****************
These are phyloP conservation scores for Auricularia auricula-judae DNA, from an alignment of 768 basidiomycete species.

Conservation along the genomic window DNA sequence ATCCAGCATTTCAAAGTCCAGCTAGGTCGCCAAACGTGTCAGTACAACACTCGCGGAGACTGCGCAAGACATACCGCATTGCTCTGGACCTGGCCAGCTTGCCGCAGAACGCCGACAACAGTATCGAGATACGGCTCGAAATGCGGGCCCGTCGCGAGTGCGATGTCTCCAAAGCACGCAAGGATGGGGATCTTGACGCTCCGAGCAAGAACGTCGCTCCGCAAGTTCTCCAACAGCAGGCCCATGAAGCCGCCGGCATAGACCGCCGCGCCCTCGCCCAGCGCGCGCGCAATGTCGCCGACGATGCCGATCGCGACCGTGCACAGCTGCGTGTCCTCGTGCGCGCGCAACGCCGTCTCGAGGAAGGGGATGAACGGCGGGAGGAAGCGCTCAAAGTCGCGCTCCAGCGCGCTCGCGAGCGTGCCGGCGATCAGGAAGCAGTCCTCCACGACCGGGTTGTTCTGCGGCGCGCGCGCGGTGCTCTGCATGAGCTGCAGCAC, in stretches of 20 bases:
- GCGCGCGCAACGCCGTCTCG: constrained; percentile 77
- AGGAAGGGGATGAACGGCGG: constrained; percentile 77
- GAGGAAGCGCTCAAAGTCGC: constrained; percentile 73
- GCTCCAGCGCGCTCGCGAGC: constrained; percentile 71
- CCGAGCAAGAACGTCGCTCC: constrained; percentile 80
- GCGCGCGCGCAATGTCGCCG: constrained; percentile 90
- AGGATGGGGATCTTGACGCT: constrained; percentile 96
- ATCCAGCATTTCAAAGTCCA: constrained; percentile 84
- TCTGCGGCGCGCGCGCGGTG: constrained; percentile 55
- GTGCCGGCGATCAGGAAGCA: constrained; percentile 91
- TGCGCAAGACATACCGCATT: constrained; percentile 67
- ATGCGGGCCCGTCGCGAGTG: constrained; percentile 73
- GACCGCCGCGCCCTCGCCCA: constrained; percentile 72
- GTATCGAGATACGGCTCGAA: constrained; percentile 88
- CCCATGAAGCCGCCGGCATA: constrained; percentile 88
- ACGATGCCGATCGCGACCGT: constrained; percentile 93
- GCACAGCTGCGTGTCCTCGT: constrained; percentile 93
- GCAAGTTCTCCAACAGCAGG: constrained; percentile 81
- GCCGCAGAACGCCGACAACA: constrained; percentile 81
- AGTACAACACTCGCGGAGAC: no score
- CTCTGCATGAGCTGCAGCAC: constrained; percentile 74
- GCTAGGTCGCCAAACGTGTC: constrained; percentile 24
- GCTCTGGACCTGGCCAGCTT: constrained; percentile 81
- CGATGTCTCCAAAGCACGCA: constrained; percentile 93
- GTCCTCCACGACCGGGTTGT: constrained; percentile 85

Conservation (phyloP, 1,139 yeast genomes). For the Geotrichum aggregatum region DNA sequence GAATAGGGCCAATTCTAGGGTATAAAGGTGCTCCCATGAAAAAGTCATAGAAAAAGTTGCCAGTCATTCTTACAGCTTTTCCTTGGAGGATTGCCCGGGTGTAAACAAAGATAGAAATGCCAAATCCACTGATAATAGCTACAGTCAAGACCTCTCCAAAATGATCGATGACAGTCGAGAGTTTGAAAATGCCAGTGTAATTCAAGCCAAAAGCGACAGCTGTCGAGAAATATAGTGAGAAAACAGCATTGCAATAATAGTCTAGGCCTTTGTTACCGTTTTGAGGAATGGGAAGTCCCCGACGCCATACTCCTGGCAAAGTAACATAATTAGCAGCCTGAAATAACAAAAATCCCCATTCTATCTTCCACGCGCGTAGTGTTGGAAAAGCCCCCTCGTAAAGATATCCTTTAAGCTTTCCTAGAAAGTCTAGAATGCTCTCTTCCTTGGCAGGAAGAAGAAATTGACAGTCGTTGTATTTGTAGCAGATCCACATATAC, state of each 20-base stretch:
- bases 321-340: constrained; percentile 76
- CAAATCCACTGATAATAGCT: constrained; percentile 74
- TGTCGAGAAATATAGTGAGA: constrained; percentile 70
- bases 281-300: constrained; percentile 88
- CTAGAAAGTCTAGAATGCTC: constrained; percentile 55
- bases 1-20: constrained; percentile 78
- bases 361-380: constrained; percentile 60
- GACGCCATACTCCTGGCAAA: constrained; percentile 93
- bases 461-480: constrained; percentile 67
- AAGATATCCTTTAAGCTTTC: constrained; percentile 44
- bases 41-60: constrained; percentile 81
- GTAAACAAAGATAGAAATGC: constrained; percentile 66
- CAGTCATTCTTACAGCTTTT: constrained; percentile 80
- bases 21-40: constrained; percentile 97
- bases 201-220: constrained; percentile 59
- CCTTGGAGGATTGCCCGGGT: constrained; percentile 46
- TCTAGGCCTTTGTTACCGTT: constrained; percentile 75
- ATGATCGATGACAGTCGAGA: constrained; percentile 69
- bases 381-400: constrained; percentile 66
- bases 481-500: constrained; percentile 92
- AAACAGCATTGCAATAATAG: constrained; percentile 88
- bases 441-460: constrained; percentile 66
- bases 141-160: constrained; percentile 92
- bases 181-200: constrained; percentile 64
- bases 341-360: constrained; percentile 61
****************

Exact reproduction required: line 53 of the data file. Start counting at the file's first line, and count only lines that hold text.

- bases 341-360: constrained; percentile 61